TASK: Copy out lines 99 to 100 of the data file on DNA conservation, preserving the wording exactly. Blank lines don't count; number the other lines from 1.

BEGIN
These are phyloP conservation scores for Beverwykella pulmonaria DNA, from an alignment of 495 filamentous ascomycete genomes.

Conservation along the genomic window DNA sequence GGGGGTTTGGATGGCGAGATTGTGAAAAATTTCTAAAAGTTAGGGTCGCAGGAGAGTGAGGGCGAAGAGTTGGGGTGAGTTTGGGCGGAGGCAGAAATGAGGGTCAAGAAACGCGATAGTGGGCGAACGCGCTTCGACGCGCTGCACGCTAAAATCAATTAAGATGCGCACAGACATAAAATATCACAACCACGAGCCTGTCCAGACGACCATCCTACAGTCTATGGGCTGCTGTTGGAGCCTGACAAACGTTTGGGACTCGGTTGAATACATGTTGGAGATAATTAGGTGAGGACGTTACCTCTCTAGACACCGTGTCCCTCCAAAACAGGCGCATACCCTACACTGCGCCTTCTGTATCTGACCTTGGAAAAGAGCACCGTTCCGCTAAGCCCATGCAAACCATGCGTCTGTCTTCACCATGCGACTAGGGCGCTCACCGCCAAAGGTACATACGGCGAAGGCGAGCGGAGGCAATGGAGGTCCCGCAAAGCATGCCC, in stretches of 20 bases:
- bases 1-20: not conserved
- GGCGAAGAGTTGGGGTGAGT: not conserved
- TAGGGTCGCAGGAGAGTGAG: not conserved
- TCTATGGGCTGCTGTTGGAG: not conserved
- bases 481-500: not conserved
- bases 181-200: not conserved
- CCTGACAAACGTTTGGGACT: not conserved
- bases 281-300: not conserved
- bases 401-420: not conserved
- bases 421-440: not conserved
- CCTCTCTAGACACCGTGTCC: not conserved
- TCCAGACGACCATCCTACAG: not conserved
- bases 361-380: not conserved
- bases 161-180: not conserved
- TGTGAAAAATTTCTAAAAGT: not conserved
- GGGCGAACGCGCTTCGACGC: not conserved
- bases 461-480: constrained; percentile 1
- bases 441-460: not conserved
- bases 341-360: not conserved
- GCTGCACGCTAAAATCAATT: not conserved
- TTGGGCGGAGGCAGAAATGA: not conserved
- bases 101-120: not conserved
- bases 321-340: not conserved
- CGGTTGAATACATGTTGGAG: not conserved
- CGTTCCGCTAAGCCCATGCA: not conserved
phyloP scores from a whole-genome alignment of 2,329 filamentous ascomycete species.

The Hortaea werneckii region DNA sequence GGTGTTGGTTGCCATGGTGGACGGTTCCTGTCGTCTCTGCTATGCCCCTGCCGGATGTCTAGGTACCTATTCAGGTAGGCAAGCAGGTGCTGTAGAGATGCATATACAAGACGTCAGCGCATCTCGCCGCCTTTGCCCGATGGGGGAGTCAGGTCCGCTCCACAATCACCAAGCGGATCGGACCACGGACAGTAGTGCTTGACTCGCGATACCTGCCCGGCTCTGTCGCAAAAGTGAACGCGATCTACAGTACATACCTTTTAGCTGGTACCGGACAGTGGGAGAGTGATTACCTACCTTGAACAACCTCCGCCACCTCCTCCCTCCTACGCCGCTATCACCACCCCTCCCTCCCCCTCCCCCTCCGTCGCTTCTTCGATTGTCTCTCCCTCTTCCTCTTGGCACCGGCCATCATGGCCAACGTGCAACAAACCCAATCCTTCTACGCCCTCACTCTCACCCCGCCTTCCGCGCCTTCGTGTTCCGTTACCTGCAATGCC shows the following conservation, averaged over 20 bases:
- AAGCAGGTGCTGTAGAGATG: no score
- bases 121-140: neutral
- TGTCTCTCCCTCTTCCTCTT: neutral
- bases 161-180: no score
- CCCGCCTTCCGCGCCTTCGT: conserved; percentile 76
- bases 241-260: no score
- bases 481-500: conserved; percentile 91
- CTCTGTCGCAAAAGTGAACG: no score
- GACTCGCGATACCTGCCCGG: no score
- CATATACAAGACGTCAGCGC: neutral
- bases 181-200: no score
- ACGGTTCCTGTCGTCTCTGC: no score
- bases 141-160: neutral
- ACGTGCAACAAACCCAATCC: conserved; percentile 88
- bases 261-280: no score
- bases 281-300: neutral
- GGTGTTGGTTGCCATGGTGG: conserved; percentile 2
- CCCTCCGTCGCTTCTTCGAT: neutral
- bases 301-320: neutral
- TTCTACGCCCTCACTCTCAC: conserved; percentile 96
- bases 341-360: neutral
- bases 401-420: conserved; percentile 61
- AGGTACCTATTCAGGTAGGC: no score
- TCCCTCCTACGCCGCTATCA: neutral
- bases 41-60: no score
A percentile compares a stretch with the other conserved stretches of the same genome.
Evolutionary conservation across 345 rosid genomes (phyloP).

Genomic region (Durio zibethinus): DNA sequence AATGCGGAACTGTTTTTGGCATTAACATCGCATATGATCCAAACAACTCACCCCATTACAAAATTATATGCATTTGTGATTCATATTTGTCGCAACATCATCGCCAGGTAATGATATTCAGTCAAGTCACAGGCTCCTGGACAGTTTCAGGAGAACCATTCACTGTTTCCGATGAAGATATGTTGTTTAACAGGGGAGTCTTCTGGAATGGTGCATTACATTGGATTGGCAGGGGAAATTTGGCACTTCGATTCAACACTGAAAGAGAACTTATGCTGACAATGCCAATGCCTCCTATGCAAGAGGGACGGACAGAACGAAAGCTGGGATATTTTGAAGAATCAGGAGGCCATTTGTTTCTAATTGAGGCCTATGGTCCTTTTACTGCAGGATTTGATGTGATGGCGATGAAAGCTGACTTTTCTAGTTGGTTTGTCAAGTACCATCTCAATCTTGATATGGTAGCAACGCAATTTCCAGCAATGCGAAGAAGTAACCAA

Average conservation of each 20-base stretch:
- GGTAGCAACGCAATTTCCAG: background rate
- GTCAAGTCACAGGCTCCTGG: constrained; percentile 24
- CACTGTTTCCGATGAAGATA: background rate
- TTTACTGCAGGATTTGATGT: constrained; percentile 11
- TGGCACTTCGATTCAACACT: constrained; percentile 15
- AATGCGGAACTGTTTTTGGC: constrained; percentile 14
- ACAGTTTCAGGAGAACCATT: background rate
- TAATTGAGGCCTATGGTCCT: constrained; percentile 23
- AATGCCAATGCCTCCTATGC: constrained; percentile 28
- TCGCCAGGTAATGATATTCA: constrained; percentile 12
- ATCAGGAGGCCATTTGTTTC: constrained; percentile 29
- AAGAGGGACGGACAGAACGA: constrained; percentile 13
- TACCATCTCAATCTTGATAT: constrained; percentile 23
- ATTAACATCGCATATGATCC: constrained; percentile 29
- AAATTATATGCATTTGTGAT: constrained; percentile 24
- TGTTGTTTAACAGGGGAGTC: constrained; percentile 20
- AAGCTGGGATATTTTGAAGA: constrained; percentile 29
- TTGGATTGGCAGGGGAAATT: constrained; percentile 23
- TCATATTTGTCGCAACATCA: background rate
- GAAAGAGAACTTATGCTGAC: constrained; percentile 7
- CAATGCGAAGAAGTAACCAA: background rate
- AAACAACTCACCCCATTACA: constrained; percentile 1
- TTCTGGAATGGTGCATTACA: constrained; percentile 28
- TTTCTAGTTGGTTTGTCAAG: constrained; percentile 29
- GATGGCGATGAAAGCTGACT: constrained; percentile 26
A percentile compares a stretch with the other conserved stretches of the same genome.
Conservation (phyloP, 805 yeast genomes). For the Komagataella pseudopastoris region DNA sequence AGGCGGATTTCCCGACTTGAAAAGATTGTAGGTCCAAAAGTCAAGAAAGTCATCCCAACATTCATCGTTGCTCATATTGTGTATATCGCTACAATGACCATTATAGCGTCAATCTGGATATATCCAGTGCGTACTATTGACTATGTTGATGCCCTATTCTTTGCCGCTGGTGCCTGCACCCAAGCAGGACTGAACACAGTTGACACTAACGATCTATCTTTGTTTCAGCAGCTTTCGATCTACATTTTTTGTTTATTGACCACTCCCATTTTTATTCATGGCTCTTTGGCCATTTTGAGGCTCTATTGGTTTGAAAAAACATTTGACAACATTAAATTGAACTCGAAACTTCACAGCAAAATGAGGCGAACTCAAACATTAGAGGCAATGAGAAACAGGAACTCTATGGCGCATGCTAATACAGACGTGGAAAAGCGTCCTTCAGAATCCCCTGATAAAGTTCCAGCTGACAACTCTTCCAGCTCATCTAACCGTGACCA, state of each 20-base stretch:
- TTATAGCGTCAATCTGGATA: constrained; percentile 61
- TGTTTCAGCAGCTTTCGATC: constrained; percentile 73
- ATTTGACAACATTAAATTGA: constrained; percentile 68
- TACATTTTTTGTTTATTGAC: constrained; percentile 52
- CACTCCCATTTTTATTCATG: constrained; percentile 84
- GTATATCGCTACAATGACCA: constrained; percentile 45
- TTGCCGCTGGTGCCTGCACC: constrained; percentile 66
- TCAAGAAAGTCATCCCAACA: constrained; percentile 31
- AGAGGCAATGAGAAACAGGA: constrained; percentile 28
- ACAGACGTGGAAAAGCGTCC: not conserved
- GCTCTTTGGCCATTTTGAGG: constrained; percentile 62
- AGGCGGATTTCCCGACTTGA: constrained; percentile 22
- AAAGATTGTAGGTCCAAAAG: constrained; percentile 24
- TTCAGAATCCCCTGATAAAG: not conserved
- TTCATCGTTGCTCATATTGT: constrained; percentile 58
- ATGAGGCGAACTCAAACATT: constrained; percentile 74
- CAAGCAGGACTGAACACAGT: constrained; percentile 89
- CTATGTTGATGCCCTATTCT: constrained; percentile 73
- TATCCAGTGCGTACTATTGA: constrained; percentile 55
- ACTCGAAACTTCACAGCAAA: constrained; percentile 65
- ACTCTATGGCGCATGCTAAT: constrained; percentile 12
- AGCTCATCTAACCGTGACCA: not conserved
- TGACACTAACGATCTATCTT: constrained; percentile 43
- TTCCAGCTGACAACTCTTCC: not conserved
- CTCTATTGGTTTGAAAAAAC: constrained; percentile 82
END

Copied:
- TTCAGAATCCCCTGATAAAG: not conserved
- TTCATCGTTGCTCATATTGT: constrained; percentile 58